Tough market spurs fraud

August 31, 2008|By KEN HARNEY | KEN HARNEY,kenharney@earthlink.net

You might assume that, with home purchases and new mortgage volume off by 30 percent or more in many markets in the past year, loan fraud would also be down.

Wrong. A benchmark quarterly study released Aug. 25 by the mortgage industry's principal compiler of fraud reports, the Mortgage Asset Research Institute (MARI), found that the number of cases jumped by 42 percent between the second quarter of 2007 and the same period this year.

They ranged from hoked-up income verifications and credit reports to falsified employment records, financial assets illegally "rented" to buyers to beef up loan applications, inflated appraisals, straw-buyer scams and a wide variety of sellers' and purchasers' schemes designed to fool lenders. The highest second-quarter numbers of fraud reports were in Florida, California, Maryland, Illinois and Michigan.

Tough market conditions appear to actually increase pressures to commit fraud, says Merle D. Sharick, MARI vice president.

"Mortgage fraud used to be a crime of opportunity," he said in an interview. "Now, it's a crime of necessity for people who are desperate to maintain lifestyles they became accustomed to" during the housing boom years.

The Internet is a key facilitator of their activities, Sharick said, with "dozens of sites" online hawking fake income verifications, tax filings, credit scores, deposit verifications and other forms of deception. Some individuals have begun using free advertising services such as Craigslist to promote their wares, such as bank deposits that are available to home loan applicants to claim as their own on mortgage applications. In fact, the deposits remain in the total control of the scamsters; only the account identification is changed for a short time.

A scam that recently popped up online involved promoters trolling the Web for "straw buyers" - people with good credit scores and incomes who would rent their names and asset verifications for home purchases by unqualified buyers. In one case, said Sharick, straw buyers were offered $7,500 per transaction for their financial identities. Legal title subsequently was transferred from the straw buyer to the actual purchasers, who otherwise would have been rejected by the lender.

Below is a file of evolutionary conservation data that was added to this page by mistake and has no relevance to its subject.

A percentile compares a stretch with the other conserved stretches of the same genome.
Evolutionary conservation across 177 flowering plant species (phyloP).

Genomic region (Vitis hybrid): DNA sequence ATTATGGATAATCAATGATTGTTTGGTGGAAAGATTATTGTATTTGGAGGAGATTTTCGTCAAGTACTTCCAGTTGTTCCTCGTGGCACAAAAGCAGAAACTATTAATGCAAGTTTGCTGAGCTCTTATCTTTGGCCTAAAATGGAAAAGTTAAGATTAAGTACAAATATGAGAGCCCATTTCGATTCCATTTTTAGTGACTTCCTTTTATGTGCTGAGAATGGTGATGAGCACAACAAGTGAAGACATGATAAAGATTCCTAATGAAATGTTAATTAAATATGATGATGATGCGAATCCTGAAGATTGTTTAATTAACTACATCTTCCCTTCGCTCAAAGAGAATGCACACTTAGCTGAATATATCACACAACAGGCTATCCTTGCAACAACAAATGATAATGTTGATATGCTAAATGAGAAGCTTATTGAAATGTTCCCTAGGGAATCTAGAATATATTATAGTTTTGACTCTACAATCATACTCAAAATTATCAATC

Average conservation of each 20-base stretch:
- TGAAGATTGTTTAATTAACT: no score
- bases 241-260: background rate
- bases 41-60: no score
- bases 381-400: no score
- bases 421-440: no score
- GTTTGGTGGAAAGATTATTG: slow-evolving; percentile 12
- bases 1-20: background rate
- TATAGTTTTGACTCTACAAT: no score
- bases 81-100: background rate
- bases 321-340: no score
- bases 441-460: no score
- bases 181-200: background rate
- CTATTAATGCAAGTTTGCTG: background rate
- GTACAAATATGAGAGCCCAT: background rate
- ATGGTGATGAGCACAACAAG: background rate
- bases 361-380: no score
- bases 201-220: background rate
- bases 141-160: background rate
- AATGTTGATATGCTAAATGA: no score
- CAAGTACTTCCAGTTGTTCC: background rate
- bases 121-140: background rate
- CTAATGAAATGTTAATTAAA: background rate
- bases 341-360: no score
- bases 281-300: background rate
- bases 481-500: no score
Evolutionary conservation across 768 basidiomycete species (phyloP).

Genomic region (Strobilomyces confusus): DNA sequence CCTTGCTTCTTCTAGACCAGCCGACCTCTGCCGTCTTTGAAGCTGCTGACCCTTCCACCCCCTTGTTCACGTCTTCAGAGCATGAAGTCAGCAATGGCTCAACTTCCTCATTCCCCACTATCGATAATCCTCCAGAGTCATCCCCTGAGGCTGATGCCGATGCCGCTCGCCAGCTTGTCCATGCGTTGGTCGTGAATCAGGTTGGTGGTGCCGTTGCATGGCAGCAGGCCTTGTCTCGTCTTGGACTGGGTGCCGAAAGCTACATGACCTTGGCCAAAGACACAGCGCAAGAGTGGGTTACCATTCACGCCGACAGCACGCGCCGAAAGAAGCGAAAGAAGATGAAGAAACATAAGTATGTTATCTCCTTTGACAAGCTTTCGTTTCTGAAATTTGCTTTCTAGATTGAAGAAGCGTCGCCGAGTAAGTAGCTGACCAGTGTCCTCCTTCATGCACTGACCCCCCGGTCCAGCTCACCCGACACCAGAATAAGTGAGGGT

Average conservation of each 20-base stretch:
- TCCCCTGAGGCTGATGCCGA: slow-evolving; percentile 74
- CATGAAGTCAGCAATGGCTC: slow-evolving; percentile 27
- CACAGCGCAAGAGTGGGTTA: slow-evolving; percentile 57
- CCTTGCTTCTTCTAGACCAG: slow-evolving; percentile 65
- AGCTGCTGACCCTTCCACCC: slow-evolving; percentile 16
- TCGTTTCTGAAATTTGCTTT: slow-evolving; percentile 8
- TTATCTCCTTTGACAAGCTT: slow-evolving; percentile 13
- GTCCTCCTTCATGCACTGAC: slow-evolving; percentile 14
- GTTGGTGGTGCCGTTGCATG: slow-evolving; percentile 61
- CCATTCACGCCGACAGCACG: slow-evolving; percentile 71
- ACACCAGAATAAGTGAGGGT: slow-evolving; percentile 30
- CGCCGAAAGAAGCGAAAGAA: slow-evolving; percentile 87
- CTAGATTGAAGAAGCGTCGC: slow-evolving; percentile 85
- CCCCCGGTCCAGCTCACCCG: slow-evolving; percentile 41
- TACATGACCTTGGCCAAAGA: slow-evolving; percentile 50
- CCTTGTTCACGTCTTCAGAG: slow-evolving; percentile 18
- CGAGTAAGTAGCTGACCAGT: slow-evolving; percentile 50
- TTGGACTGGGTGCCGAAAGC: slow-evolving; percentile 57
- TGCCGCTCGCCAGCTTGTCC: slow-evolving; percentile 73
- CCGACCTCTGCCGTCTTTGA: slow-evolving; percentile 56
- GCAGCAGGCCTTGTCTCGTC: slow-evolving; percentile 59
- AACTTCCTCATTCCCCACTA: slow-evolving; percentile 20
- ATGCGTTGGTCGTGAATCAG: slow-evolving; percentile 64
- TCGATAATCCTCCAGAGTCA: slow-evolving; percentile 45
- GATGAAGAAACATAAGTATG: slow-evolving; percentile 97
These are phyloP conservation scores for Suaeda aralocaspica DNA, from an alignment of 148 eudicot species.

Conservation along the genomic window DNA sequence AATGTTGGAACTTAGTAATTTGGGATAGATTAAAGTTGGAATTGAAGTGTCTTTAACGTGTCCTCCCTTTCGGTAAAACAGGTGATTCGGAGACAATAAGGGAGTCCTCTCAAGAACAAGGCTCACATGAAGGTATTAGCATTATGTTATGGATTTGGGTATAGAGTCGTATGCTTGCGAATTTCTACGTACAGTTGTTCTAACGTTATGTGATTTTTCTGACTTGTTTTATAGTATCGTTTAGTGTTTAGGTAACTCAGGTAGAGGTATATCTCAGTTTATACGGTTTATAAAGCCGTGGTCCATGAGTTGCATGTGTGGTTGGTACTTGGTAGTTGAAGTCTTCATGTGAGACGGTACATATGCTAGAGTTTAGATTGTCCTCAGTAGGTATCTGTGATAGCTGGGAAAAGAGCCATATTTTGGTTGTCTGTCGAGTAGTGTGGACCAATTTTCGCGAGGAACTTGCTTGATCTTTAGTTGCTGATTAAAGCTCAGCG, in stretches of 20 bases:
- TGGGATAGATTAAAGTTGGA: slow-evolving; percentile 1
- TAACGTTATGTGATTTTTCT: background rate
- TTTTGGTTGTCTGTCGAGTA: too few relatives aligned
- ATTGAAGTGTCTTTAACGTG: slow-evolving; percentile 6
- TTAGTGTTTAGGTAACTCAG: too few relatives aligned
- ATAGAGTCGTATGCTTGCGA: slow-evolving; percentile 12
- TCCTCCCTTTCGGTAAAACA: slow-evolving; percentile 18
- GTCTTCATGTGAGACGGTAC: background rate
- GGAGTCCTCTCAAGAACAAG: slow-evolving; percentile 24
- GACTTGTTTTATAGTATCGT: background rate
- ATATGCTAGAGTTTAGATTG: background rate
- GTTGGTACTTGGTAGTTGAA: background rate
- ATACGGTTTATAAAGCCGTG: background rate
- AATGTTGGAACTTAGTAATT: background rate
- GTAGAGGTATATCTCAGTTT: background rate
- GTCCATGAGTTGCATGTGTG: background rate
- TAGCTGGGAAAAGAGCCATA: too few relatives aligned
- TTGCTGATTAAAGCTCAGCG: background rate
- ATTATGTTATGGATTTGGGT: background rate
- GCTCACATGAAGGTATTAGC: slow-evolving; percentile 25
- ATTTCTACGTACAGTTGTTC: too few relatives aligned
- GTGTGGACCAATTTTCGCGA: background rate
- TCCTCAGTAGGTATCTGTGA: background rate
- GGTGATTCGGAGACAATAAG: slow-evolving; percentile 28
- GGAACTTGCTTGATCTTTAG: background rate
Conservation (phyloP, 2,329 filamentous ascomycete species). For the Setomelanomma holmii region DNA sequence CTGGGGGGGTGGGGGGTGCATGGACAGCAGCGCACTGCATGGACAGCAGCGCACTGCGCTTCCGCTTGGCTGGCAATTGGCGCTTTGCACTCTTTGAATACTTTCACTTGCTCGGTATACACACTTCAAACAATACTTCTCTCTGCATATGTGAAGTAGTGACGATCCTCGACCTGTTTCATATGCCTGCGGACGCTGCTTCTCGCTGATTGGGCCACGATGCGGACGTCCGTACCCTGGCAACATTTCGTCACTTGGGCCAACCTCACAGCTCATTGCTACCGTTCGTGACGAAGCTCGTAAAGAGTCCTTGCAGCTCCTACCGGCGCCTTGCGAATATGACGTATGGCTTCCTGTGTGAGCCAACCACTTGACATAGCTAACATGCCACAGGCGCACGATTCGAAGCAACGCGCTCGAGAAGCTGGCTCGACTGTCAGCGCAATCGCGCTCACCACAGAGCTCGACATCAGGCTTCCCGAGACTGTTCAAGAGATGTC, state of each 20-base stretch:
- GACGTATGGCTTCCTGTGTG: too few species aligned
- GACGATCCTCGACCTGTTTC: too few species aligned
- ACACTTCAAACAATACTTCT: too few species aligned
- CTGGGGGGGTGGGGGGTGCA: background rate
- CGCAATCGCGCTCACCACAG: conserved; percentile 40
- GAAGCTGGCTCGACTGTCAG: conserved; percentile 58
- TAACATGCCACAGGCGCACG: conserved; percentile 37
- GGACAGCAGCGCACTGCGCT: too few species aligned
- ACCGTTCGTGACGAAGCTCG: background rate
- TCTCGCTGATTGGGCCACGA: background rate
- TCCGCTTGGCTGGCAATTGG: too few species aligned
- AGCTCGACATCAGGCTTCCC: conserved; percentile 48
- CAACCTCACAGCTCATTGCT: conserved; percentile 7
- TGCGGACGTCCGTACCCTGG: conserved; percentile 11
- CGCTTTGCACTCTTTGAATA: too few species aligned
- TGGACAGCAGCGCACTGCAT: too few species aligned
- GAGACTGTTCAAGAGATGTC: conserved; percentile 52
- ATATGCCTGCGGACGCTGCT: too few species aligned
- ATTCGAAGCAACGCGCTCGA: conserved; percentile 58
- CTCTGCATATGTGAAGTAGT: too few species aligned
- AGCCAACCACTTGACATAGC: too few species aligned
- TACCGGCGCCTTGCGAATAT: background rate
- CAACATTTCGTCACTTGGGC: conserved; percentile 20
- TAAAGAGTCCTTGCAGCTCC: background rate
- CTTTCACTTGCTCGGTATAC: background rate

Web-based crooks tend to be nimble, creative and technically savvy. MARI and private lenders may flag online vendors to the FBI or state financial crimes investigators. But by the time they home in on the site, the sponsors often have covered their tracks electronically and moved on to new pitches.

At the other end of the spectrum, low-tech records systems maintained by some counties sometimes allow scam perpetrators to file faked documents that give them effective control of properties - at least temporarily.

"There are 3,800 county courthouses out there," he said, many of them with outdated systems, low budgets and staff, and minimal defenses against con artists. "For a $10 filing fee, nine out of 10 times [in those counties], they'll file whatever you want" - such as a faked lien-release from a bank or mortgage company indicating that a debt against a property has been paid, and no further lien exists. That, in turn, opens the door for criminals to load large amounts of new mortgage debt against the property with faked identities, or even to sell it for cash.

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